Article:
“As long as people can be judged by the color of their skin, the problem is not solved.”—Oprah Winfrey

It’s easy for Black folks to go into, “Preach sister, preach!” mode when they see these words.

More times than not, these words are applicable to how Black and Brown folks are seen and treated by non-Black and Brown folks when it comes to employment, education, banking, etc.

But what happens when it’s us Black folks making such judgments based on how much or how little melanin someone has, and using that as a basis for their “Blackness?”

We’ve seen this play out recently with the Miami Dolphins hiring Mike McDaniel as their new head coach.

McDaniel, who is bi-racial, has come under an undeserved storm of social media criticism centered around the hue of his skin not being dark enough for some to be considered Black, which for some reason makes him being touted as a Black head coach in the NFL a fraudulent claim.

For those who believe the hiring of McDaniel by the Miami Dolphins is the league’s way of skirting around the edict to increase diversity in the head coaching ranks, I’m suspicious too.

Especially with the lawsuit recently filed by former Miami head coach Brian Flores that alleges, among other things, discriminatory practices and behavior by the Dolphins.

But what’s happening with McDaniel is bigger than the NFL’s diversity initiatives.

The biggest issue surrounding McDaniel’s hiring has been an issue in the Black community for centuries—the divide that exists between light and dark-skinned people of color.

Society has been too quick to judge the pain and strife that these two layers of Blackness have dealt with, often pitting one’s problems against the others as if one’s pain goes deeper than the other.

I can’t tell you the depths of McDaniel’s story when it comes to being a person of color.

Neither can you. And that’s the point.

None of us are qualified to speak on what his level of “Blackness” is, let alone pass judgment on its authenticity.

Just the idea of judging someone’s Blackness is fraught with problems, shining an unnecessary light on a flawed construct that does more harm than help to Black people.

I’ve spent a good deal of time the past few days reaching out to folks who I know are bi-racial, to get their thoughts on what’s happening with McDaniel.

This led to some of them sharing with me some painful moments of reflection, growing up having their Blackness ridiculed, questioned, often feeling as though they were caught between two worlds with neither fully accepting of them.

I don’t know the depths of McDaniel’s experience of being Black, or for that matter if it was even an issue at all while growing up.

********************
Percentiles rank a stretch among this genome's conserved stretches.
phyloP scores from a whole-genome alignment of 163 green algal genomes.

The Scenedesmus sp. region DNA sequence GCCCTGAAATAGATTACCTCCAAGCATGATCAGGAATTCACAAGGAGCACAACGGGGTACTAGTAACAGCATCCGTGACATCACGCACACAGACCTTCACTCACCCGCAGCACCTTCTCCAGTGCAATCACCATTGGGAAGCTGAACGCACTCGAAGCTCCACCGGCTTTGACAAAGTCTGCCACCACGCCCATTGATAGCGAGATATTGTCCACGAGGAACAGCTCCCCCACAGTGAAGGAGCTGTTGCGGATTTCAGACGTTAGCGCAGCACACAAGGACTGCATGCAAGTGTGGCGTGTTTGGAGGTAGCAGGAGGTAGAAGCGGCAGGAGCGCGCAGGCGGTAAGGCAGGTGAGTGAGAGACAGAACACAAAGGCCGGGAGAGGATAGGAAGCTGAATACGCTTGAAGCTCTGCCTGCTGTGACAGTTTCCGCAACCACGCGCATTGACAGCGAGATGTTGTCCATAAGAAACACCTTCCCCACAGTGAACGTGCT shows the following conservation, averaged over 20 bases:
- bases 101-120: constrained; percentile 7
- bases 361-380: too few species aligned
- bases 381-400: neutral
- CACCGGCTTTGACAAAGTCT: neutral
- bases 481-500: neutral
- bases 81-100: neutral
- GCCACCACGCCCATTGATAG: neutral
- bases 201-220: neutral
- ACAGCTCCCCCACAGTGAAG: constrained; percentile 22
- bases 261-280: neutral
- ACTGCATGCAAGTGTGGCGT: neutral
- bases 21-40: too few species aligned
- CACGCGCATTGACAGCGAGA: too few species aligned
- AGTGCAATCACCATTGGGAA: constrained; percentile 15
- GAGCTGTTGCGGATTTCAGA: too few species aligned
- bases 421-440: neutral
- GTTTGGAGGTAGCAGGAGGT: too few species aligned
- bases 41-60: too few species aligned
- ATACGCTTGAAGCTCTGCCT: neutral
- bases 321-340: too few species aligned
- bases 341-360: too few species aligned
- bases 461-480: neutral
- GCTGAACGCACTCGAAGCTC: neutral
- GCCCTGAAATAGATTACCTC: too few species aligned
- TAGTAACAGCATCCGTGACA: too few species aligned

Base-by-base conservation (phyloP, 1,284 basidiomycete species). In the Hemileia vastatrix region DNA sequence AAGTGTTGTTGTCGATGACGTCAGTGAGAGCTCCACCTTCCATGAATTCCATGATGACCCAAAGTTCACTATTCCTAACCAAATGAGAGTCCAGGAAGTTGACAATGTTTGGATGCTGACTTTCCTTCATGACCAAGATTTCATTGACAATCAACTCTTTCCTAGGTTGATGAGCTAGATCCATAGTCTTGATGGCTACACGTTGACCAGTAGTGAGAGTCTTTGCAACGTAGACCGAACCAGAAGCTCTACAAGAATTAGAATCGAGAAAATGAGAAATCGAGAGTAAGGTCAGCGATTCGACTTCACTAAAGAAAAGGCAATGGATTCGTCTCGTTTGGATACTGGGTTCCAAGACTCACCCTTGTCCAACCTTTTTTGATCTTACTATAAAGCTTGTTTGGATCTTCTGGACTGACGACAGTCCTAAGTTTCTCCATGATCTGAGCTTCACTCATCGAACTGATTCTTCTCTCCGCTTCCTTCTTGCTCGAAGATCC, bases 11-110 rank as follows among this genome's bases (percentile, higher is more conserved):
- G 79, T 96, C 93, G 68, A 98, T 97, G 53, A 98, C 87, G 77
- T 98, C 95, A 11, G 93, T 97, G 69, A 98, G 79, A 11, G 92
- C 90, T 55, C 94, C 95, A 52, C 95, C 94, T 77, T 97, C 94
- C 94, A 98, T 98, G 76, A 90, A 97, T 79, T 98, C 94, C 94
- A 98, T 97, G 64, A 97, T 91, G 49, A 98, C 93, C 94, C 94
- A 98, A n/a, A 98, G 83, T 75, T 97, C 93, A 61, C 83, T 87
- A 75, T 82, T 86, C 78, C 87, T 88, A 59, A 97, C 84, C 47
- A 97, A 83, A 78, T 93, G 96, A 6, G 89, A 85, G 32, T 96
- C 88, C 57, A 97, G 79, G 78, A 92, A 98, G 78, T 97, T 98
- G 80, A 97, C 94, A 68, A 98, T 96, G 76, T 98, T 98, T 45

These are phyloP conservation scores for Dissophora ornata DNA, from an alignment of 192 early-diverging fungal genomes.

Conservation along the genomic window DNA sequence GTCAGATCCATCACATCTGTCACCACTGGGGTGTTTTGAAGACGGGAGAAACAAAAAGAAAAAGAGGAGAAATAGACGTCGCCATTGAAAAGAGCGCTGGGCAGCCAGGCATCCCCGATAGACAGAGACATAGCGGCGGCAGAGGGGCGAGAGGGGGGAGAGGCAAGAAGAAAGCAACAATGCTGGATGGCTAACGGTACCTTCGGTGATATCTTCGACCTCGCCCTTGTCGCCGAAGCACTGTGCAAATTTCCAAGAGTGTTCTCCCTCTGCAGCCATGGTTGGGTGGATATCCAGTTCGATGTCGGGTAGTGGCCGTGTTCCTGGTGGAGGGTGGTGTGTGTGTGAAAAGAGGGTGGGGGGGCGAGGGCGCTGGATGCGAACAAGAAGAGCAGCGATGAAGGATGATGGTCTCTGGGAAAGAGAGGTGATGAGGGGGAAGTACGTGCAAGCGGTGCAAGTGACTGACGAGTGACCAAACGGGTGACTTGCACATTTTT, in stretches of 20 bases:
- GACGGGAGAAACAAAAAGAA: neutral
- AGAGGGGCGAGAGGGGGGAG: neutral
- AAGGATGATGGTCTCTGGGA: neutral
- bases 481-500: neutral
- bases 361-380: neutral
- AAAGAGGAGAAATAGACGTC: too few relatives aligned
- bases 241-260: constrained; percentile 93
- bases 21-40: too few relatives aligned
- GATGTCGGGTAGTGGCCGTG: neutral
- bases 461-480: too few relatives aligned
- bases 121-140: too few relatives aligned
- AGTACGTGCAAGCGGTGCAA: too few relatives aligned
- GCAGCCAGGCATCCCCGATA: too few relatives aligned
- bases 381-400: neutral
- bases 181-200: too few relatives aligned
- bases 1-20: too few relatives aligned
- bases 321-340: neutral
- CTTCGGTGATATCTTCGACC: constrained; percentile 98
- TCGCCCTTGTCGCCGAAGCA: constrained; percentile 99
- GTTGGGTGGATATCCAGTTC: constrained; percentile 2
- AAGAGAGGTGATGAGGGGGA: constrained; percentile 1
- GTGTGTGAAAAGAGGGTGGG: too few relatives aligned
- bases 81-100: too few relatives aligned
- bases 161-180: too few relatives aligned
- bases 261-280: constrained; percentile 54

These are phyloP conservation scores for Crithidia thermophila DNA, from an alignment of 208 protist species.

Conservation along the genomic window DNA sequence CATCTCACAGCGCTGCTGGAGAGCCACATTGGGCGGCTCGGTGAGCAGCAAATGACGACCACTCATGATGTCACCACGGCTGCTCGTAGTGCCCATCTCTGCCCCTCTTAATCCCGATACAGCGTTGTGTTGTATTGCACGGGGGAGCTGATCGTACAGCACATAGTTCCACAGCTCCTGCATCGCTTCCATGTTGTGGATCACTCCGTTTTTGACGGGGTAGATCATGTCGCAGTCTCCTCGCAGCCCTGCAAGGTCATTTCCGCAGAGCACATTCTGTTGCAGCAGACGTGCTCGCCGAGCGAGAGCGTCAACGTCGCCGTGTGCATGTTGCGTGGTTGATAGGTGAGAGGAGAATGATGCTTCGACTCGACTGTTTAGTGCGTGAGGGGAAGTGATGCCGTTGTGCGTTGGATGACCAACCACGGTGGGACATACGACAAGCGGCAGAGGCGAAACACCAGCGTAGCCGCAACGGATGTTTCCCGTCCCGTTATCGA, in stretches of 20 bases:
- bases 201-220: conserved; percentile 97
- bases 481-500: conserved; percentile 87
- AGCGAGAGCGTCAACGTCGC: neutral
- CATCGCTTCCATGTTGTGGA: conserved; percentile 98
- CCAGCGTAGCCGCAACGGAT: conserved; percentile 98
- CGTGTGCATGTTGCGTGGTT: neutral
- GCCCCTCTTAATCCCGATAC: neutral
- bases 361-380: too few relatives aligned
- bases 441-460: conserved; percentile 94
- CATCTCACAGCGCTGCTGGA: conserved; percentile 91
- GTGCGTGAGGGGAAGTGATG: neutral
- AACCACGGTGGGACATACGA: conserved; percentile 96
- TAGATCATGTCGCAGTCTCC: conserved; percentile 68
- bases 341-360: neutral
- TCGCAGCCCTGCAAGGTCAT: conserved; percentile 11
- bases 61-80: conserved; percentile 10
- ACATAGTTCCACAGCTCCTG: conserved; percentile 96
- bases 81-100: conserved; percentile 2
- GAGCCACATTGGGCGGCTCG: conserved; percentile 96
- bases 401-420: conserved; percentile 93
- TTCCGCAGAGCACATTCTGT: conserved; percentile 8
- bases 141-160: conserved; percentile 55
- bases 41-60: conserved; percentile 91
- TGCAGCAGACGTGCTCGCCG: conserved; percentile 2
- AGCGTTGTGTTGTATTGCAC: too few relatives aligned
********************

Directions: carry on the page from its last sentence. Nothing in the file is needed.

If it wasn’t before, it will be now going forward.

How he handles the increased questions about his Blackness, remains to be seen.

But the fact that this is even a talking point, speaks to the state of the NFL and professional sports as a whole.

It is painfully obvious that the NFL has an issue with diversity among its leadership, regardless of how much money they pour into an assortment of initiatives that on the surface at least, seem well-intentioned.

But too often, Black coaches are subjected to an unfair system that doesn’t allow them to compete for openings on a level playing field akin to their white counterparts, often subjected to being mistreated, misled and held to an unrealistic standard.

And that makes the backlash from Black folks when it comes to McDaniel, even worse.

The hiring of a Black head coach in the NFL should be a time to rejoice and be celebrated in the Black community. We know all too well how these opportunities are so few and far between when it comes to people of color.

Yet, as you canvas social media, it’s clear that there’s a significant segment of the population that are struggling to embrace the reality that this latest Black head coach in the NFL doesn’t, in the eyes of some, look the part.

And that’s where the two-faced, double-talk begins.

You can’t complain about the lack of diversity hires in the NFL coaching ranks out of one side of your mouth, while the other is taking to social media to complain that the new head coach in Miami, who is bi-racial, isn’t Black enough.

It’s a sad but very real state of where we are as a country, where the NFL is as a professional league.

McDaniel doesn’t fit in neatly with the perception that some have and expect of a man of color.

Sounds familiar? It should.

Because when it comes to Black men, being talented at your craft but in the eyes of some not being “the right fit,” that right there is about as Black as Black can be when it comes to our people.